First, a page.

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Go Back   SailNet Community > Out There > Cruising & Liveaboard Forum > Provisioning
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  #91  
Old 02-17-2012
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Anyone that is on the west coast and thinks that a major earthquake may not put you out of commission for several weeks is not thinking. And if we look at past performance of FEMA during Katrina and how people can act during a natural disaster, it is easy to see why you need a good supply of food and water. No "dooms day" other than what can happen when mother nature shows her wrath.
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  #92  
Old 02-17-2012
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Quote:
Originally Posted by tomperanteau View Post
Jim, you almost sound like you're digging for a certain kind of answer.
Tom, I didn't mean for it to come off that way. Look, I've been overseas when the $#!% hit the fan and food was genuinely hard to come by. I was younger and dumber and I’d avoid putting myself in that situation today (but that is topic for another day).

I get your perspective that after a bad quake a boat in the marina could be safer than staying in a house that could be structurally compromised. And I get that after living through Katrina someone in New Orleans might want a stash.

What piqued my curiosity is that I’ve seen a couple of discussions like this one and have heard of several sailors locally who are stocking up. There seems to be an underlying feeling of “something’s going to happen” that I’m trying to understand.
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  #93  
Old 02-17-2012
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I believe he was in a car accident in the 80's and had some brain damage.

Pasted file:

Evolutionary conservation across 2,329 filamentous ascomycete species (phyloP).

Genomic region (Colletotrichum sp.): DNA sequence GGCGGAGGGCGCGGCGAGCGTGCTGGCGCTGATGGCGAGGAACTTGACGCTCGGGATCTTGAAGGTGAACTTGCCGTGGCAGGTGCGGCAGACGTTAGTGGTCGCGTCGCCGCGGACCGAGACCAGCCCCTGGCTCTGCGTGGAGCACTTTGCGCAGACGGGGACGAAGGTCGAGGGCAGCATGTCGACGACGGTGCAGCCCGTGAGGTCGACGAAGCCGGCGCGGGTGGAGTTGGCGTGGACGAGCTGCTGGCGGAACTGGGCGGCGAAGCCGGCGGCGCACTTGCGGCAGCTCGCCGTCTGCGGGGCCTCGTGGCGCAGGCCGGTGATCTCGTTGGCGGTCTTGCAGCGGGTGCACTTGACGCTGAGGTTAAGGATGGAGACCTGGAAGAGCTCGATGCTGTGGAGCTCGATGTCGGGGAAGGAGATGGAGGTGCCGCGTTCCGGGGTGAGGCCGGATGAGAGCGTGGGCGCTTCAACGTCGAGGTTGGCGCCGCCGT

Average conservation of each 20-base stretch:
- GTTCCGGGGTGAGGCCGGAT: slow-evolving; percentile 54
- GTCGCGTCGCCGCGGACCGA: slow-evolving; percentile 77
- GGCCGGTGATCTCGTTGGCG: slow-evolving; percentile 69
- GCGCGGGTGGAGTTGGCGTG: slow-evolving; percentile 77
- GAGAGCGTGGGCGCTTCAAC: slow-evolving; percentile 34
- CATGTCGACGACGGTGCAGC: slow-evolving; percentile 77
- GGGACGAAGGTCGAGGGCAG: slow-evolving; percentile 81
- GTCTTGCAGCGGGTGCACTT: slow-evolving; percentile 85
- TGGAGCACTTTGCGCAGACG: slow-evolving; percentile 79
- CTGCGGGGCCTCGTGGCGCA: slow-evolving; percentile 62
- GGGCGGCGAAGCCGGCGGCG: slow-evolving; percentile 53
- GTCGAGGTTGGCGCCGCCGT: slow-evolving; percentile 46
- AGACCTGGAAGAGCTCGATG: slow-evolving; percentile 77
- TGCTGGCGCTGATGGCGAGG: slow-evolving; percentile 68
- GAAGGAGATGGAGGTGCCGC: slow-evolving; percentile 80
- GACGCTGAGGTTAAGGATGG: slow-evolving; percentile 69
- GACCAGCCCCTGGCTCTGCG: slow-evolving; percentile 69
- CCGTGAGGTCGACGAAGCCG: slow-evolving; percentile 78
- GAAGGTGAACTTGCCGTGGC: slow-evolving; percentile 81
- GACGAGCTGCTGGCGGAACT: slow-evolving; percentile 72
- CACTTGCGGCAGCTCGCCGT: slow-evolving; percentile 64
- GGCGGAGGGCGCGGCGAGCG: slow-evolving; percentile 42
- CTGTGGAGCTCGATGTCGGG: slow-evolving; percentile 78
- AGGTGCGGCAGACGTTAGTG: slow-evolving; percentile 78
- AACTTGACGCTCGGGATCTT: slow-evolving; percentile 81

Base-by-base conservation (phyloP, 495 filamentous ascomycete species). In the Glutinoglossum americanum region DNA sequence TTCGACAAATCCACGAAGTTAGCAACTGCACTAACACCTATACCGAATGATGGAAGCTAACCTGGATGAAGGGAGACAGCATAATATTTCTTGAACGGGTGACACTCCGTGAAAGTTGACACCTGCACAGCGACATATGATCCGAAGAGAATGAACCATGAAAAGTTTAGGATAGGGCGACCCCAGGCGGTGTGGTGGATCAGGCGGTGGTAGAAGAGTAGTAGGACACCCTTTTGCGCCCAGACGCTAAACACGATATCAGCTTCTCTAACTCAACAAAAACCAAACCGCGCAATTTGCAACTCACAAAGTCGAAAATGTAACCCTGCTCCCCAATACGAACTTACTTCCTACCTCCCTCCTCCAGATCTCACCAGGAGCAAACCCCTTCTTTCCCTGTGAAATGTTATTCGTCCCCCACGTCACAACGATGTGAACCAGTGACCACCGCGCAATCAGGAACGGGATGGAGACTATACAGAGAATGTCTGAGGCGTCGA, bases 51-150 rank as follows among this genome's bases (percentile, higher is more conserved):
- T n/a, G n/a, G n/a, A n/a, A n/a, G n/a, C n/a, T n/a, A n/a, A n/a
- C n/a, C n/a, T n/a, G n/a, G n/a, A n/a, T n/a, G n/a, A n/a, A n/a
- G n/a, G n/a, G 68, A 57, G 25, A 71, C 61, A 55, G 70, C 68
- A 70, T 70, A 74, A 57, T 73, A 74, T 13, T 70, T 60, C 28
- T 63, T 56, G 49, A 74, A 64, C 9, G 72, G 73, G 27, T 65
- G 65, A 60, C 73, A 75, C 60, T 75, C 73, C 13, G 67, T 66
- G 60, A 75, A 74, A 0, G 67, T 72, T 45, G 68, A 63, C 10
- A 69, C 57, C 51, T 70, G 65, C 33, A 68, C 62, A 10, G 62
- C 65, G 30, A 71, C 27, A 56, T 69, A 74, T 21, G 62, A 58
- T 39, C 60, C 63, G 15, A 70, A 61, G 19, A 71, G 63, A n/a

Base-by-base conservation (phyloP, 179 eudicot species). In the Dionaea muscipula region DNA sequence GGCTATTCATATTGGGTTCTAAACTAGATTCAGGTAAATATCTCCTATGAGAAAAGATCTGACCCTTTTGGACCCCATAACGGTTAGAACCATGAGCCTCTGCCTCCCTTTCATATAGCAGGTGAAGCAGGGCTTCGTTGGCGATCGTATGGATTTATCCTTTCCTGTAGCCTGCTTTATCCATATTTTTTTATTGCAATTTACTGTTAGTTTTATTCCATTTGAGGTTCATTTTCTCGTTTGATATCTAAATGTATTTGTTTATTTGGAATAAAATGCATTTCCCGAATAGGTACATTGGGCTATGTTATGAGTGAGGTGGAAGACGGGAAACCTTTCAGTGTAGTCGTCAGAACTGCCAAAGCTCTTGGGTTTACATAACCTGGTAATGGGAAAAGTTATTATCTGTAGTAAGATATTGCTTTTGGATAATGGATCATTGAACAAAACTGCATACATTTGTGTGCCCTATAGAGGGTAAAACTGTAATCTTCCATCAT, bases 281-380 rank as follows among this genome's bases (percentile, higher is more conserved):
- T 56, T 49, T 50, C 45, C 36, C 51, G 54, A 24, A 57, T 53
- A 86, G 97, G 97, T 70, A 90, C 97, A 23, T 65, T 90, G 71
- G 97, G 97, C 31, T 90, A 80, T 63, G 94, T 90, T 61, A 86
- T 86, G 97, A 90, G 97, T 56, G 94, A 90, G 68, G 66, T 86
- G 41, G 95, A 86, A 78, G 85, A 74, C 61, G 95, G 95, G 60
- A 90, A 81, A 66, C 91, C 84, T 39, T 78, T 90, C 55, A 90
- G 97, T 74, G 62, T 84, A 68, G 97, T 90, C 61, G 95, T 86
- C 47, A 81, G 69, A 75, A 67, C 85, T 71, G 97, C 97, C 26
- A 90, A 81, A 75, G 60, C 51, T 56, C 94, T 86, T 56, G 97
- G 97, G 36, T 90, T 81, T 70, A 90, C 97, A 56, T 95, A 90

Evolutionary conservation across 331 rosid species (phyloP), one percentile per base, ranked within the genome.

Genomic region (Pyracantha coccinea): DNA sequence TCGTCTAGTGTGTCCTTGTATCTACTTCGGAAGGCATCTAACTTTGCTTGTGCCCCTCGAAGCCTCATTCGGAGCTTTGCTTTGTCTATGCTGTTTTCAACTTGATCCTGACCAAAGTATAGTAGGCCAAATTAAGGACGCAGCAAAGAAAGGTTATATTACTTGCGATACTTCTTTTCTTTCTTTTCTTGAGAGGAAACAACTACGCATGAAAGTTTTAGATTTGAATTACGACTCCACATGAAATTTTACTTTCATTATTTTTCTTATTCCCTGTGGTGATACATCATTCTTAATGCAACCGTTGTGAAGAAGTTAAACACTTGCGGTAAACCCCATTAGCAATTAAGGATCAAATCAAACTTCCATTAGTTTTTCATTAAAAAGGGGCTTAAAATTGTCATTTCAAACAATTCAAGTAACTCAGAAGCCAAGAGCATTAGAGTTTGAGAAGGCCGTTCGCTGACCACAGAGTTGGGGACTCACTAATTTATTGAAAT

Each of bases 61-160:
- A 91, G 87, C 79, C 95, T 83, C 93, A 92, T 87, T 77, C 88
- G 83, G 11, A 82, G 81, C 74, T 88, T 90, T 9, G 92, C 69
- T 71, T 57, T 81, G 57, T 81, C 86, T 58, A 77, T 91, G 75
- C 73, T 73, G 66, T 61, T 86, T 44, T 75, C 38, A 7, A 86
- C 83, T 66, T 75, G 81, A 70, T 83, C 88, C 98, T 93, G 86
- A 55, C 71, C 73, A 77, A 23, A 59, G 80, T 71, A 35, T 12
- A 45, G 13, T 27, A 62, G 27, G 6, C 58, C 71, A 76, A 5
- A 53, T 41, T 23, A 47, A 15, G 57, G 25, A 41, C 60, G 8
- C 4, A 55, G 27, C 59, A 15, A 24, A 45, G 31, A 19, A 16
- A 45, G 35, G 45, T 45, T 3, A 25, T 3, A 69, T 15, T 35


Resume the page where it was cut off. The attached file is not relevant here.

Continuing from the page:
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Originally Posted by tomperanteau View Post
My understanding is that he had stopped cruising to finish his book in the 1980's, and a year after he finished it he had an accident. Some kind of head trauma. He never sailed again and had to move in with his parents so they could care for him.

Thank you, I hadn't heard. Always a sad thing, glad he had family to care for him. We are actually very fragile, amazing we last as long as we do.
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  #94  
Old 02-17-2012
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What piqued my curiosity is that I’ve seen a couple of discussions like this one and have heard of several sailors locally who are stocking up. There seems to be an underlying feeling of “something’s going to happen” that I’m trying to understand.
I have a sense that something is going to happen because we are overdue for a large earthquake in southern California. Quakes have been on the uptick for the past few years. Whether or not others have a sense that there could be other man-made disasters is another point, that when brought up seems to illicit nasty responses, so I didn't want to got there. As it seems, there are some on this forum that seem to take pleasure in attacking others for believing differently and I didn't want to provoke that.

What is interesting to me, and I will use it when we head out on our great adventure, is how people cope with storage and what kinds of foods people have amassed. Be it for disasters or extended voyages, it's all the same.
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Google, Super Volcanos. I think we are something on the order of 30,000 years past due for an eruption. These arnt the cute little mountains, with lava spewing out the top. These are so big, they blew the mountains away and sunk back into valley floors the size of states. The next most likely is yellowstone. These are planet killers, you can't stock enough food. Just live and enjoy everyday.